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Private employee messages ruling not a 'green light for snooping'

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By snooping unnecessarily employers can damage the trust between themselves and their workers

HR and employment law experts have reacted to the EU ruling on reading employees’ private messages at work.

The European Court of Human Rights ruled that a firm that read a worker's Yahoo Messenger chats sent to his family while he was at work was within its rights.

Ben Willmott, head of public policy at the CIPD, warned that this should not be seen as a “green light” for snooping. “The line between work and personal life is becoming increasingly blurred,” he said. “We know that the working day rarely fits into a nine-to-five mould any more. Employees often respond to work emails on personal devices outside of usual working hours so it makes sense that, on occasion, they may want to engage in social correspondence during the working day on a work device.”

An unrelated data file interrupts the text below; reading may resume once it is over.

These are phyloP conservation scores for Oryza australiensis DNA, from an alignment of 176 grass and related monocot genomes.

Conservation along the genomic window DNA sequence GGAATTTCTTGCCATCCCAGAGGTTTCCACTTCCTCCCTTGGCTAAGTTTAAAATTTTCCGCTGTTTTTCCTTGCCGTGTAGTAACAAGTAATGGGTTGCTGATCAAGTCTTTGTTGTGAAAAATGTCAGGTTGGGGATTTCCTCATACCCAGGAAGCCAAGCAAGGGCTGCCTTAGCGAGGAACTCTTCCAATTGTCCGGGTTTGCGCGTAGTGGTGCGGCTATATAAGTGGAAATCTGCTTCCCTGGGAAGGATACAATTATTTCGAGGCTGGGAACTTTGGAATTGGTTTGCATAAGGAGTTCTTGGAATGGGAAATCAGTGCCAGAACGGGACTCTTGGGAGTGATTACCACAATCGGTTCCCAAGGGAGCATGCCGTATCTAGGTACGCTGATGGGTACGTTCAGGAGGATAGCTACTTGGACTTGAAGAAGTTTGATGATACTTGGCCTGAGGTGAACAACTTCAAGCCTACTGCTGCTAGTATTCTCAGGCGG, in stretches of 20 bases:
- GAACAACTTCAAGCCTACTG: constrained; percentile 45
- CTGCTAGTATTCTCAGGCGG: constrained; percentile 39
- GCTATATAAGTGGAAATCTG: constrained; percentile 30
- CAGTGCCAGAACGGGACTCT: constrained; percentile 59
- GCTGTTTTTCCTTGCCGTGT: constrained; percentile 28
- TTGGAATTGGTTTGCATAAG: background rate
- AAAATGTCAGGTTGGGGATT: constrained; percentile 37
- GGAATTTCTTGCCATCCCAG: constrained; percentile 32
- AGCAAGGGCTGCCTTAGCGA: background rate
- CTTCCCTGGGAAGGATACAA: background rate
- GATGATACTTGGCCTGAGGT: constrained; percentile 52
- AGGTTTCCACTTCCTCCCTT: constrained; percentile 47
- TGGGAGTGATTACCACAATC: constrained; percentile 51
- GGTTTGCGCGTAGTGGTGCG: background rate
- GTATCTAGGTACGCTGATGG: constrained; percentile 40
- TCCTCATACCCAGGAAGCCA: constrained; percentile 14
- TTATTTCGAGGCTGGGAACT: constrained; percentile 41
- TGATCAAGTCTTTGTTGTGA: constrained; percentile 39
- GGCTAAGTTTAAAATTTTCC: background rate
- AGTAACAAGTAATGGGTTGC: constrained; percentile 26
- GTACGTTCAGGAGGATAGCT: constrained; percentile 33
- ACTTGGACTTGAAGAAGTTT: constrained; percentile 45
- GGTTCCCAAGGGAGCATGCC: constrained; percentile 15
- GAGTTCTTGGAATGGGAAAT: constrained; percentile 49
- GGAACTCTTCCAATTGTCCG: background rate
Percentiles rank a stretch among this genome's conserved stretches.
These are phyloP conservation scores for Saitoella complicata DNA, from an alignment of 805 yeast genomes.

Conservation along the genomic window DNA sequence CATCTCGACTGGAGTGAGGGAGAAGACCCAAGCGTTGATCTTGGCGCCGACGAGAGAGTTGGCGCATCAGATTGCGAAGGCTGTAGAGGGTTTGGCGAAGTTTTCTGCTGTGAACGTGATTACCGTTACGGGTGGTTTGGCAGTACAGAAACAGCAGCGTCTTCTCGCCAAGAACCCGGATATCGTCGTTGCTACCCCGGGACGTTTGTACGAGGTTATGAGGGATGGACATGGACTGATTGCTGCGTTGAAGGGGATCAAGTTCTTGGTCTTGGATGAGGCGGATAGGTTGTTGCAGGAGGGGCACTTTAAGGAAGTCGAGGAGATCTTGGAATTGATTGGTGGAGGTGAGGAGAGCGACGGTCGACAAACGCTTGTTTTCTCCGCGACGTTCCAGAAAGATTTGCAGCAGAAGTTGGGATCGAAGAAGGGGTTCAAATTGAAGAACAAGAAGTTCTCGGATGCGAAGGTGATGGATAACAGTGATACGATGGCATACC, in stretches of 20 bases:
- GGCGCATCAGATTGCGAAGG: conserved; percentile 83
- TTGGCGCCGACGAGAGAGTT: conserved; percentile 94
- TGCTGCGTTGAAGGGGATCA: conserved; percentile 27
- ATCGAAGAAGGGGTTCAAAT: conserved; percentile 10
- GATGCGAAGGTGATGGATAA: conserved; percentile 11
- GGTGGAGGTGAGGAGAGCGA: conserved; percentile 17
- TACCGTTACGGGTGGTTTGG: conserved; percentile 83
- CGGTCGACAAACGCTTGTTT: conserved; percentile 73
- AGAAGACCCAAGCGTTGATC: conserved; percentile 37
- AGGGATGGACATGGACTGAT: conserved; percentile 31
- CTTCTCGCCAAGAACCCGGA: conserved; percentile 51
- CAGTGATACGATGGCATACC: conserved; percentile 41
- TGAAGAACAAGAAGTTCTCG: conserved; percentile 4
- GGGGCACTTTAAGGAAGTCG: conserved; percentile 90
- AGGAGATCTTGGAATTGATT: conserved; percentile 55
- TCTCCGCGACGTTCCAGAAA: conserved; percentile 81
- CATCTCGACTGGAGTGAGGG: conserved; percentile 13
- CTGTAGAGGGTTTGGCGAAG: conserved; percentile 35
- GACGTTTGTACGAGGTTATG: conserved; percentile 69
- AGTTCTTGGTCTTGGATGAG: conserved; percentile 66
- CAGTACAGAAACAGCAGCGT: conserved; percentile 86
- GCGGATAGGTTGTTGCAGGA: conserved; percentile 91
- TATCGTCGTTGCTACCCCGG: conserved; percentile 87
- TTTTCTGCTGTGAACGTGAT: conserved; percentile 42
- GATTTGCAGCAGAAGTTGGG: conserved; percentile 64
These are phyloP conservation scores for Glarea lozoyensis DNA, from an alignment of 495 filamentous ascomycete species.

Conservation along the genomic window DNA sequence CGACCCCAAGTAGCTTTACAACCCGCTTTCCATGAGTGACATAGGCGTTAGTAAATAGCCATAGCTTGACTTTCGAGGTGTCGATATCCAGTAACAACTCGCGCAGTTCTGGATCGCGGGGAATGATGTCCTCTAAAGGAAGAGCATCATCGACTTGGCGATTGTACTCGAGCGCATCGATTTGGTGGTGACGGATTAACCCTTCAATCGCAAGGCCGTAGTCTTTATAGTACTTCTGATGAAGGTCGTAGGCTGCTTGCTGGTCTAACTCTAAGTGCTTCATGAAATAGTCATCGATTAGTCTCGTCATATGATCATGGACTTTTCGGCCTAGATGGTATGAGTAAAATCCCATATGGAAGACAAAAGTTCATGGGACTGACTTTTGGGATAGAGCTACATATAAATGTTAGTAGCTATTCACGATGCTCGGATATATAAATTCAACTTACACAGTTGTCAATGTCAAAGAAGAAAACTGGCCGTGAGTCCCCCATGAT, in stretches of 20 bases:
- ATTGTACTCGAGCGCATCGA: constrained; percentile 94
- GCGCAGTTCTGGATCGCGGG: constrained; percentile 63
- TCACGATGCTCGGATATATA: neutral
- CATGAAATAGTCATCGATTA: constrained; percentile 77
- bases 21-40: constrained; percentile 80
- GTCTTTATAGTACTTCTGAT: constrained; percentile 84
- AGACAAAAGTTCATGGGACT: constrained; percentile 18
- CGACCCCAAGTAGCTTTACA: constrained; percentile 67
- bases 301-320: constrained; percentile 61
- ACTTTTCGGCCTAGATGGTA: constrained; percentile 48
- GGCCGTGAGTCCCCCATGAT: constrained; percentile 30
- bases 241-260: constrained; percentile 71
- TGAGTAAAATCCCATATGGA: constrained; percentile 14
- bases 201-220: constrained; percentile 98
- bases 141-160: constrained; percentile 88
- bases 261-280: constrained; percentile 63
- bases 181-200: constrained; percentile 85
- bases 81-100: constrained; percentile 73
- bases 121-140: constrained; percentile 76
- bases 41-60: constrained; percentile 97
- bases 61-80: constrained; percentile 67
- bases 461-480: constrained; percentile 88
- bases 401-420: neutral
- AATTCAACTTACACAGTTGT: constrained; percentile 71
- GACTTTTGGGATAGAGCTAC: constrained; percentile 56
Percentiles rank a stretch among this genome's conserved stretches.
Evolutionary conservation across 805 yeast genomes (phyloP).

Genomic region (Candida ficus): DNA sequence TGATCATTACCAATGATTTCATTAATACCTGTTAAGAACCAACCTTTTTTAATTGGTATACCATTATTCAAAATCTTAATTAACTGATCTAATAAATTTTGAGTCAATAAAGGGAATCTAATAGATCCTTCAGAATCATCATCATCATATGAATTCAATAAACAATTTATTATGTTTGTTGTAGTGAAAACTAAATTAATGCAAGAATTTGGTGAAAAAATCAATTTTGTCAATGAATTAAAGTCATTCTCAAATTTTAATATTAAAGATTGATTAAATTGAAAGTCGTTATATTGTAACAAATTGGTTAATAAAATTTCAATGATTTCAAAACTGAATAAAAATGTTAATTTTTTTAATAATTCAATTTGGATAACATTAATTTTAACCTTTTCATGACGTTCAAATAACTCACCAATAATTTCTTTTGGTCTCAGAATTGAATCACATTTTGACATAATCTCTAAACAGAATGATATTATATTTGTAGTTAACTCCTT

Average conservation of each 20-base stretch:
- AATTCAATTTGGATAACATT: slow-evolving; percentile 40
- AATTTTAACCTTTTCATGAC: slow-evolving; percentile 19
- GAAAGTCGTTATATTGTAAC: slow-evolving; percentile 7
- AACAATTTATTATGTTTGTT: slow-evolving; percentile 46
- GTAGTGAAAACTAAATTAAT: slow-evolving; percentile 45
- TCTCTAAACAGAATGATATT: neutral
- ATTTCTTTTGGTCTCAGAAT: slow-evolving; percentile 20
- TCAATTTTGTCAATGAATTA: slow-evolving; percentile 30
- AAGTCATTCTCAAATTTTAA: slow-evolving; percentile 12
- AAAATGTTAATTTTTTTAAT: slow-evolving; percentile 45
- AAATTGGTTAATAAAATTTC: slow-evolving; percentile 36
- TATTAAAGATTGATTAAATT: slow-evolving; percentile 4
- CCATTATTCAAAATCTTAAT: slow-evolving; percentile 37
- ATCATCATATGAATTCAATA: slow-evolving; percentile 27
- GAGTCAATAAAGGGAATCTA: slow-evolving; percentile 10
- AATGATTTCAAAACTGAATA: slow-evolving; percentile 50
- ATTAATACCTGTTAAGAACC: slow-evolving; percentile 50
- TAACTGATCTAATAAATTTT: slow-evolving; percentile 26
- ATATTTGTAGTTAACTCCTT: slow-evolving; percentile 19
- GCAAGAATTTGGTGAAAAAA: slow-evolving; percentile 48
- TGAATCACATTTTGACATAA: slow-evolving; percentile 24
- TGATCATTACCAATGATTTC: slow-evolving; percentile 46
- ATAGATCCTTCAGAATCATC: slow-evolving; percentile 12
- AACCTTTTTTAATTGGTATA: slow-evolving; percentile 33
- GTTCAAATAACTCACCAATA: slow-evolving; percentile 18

Wilmott warned that unnecessary snooping can damage trust between employers and their workers. “Our research has shown that excessive monitoring of employees by organisations often cultivates a culture of distrust and negatively impacts on their loyalty and commitment,” he added. “Employees that feel under excessive surveillance are also more likely to suffer from stress so there needs to be a clear case for monitoring.”

Kathryn Dooks, employment partner at technology and digital media law firm Kemp Little, said that the ruling is broadly in line with existing English employment tribunal decisions in this area. “In previous cases tribunals have found that if an employer bans the personal use of work IT and email systems and an employee is in serious breach of that policy, such an employee was fairly dismissed in circumstances where the employer had a clear policy that was drawn to the employee's attention and that clearly stated the breach was likely to constitute gross misconduct,” she said. “The question is whether the employee has a reasonable expectation of privacy on the company email system.

“In other words: provided employers have a clear policy that specifies monitoring will take place, and this is drawn to the employees' attention, then in most cases monitoring of emails to some degree is likely to be permissible, although there may be circumstances under which consent is required,” she added.